Kids Fest returns

“They’re just living life,” said junior Tibaria Alnouri. “Kids remind me to chill out. I’m really into theory and the abstract, and they just simplify things and bring me back to Earth.”

On Saturday, Oct. 28, Project Community hosted the 25th Annual Kids Fest in the New Garden Friends Preschool adjacent to Guilford College to welcome kids from all over the city to rejoice and have fun during the fall season.

Many of the participating kids came from tutoring sites that integrate immigrants and refugees into the community and focus on providing them with opportunities to receive a quality education.

“The purpose of Project Community is to bridge the gap between Guilford College students and the Bonner sites we work with around the triad area,” said Vice President of Project Community Annie Degraffenreid. “We want to raise a level of cultural understanding and to encourage students to participate in service and reflect on issue that will empower them to effectively bring about social change.”

Kids Fest is a 6-hour festival in which kids from six to 14 years old got to enjoy various activities such as playing tag, making crafts, dancing to music and playing soccer. Due to the possibility of rain, Project Community moved Kids Fest inside New Garden gym but managed to have numerous booths set up for the kids to engage with.

The kids came from community centers around Greensboro such as Glen Haven, Oakwood Forest, Legacy Crossing and Faulkner. Students Regin Musa and Ayom Piok from Falkener Elementary School had enjoyed spending time at Kids Fest.

“I like all the activities, but I really like the painting and the food and the music,” Musa said.

The event wasn’t just a gathering for kids, however. Volunteers from every corner of the Guilford community came to set up, run the booths, take care of the kids and serve food. This fall’s Kids Fest was junior Librado Mendoza Sosa’s fifth festival. As a site coordinator, he engages and works with the kids at the Oakland community center.

“I love working with the kids because it makes me feel like a kid again,” Mendoza Sosa said.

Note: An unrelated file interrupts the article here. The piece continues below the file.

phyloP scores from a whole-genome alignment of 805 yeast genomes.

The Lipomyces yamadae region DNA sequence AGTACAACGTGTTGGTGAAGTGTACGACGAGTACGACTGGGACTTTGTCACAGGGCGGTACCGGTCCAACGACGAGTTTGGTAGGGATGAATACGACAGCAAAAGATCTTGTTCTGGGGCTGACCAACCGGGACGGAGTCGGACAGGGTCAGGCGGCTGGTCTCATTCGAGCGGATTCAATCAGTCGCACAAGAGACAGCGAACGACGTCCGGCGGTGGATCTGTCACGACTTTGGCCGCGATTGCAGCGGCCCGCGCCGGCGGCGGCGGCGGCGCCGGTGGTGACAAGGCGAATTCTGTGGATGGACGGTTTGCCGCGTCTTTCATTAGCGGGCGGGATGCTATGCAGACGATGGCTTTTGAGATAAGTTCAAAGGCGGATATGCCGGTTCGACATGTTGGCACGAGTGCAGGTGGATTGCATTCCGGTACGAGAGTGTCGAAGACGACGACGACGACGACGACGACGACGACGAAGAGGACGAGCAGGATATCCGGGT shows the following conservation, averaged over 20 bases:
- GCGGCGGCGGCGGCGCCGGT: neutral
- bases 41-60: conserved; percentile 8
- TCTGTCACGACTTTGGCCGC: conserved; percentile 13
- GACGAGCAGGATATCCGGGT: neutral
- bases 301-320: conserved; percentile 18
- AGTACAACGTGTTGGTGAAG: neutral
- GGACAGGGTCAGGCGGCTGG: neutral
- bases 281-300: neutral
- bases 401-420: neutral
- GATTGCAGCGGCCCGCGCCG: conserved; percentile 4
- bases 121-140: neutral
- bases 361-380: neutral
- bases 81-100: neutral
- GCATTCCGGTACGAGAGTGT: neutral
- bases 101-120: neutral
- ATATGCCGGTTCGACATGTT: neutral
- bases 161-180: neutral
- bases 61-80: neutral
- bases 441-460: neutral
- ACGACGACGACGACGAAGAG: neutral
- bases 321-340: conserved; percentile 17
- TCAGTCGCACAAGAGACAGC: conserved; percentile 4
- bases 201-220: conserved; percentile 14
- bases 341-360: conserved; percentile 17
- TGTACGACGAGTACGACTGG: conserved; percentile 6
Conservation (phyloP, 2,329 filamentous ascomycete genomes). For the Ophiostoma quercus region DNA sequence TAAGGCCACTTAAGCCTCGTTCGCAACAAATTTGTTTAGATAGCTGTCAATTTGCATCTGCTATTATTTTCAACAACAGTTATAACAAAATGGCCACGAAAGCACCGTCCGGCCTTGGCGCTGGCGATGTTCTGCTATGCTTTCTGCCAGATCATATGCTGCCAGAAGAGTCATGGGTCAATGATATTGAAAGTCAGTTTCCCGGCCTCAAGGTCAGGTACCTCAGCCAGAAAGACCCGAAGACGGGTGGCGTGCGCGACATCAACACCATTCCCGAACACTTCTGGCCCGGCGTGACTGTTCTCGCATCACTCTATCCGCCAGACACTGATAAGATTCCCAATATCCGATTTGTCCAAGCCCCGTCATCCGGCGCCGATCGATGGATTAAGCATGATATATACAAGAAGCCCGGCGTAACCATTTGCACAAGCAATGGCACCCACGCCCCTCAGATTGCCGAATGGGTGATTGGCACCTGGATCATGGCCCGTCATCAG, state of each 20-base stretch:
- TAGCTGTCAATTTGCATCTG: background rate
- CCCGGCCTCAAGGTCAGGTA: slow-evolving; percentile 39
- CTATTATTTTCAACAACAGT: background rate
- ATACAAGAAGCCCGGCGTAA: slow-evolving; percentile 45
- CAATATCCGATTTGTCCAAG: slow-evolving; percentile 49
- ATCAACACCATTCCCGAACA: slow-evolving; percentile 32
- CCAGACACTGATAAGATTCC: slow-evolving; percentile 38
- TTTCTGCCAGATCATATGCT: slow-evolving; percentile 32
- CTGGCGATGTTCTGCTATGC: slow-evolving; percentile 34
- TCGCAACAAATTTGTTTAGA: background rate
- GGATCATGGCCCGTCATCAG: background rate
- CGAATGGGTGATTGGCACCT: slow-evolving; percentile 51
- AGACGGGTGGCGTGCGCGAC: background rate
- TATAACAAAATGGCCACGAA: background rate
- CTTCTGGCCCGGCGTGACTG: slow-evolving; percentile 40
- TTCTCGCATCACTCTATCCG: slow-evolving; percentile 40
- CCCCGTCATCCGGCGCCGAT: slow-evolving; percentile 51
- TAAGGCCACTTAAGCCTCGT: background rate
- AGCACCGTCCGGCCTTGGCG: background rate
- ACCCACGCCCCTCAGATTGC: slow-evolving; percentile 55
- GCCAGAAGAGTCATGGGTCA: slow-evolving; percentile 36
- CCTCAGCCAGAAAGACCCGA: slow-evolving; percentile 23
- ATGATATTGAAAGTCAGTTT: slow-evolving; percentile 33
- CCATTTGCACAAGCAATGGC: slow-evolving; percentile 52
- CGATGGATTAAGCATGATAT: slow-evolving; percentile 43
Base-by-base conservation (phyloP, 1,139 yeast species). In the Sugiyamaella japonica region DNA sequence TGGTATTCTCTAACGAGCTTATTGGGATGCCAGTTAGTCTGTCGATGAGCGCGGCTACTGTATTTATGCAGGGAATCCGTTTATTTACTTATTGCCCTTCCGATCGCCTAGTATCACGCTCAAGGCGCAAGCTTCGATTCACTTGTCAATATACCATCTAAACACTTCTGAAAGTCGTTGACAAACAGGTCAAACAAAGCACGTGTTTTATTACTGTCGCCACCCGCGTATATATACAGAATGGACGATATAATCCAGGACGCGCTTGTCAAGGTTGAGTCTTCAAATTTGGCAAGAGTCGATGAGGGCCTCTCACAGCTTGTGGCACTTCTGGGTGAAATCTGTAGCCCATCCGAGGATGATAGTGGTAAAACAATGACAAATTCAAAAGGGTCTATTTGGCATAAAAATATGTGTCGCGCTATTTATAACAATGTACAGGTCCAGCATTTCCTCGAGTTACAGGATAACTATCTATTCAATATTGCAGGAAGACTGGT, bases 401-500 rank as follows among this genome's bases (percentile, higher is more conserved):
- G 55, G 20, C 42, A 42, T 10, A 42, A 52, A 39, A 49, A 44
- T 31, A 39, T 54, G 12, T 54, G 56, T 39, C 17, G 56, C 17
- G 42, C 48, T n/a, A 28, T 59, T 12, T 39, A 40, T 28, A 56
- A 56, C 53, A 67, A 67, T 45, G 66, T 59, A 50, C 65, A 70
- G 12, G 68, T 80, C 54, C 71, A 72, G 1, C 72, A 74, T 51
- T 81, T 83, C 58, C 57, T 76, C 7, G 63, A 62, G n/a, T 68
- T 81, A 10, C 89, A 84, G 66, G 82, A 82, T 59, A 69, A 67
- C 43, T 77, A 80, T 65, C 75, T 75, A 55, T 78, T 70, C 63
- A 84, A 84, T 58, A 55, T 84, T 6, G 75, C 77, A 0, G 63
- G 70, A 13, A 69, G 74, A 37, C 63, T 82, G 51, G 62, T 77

Many volunteers expressed the same sentiment of nostalgia. Senior Liz Kimbrough helped make oobleck to incorporate science into the fun.

“I think Kids Fest gives kids an opportunity to not only have fun and explore different events and to interact with each other, but also these are kids that wouldn’t normally have this opportunity,” Kimbrough said. “I like just giving them a chance to be kids and have fun for the day.”

Other volunteers commended the overall community and cooperation reflected by the event.

First-year student Madison Burkardt saw Kids Fest on the Guilford Buzz and volunteered in order to get more involved with her community.


“We have a lot of local businesses involved, especially with the food,” Burkardt said.
“We picked up the food from I think 5 different places, so I like the cooperation of the event.”

As Kids Fest brought people together from all over Greensboro, Project Community reminded the community of the main significance of their event.

“I hope that Kids Fest provides everyone with a small look at how a community should work with everyone coming from different walks of life to ensure that we all succeed and feel supported,” Degraffenreid said.

“I want the volunteers involved to walk away thinking more about how they can keep the ideals of kids fest in their hearts and minds throughout their daily life, and I want the kids to leave knowing they have a community that supports and cares for them and wants the best for them.”

Project Community is planning more opportunities for people to get involved in their communities. Alnouri reflected on the deeper meaning of Kids Fest and Bonner’s impact on campus.

“I think Bonner is overused as a marketing tool and then underrated on campus throughout the community,” Alnouri said. “This event brings all the best parts of Bonner to our campus, such as established relationships with communities, direct community partnerships and frequent volunteering. I think Bonner does so much for the school in terms of fulfilling its values, like service, diversity and equity.”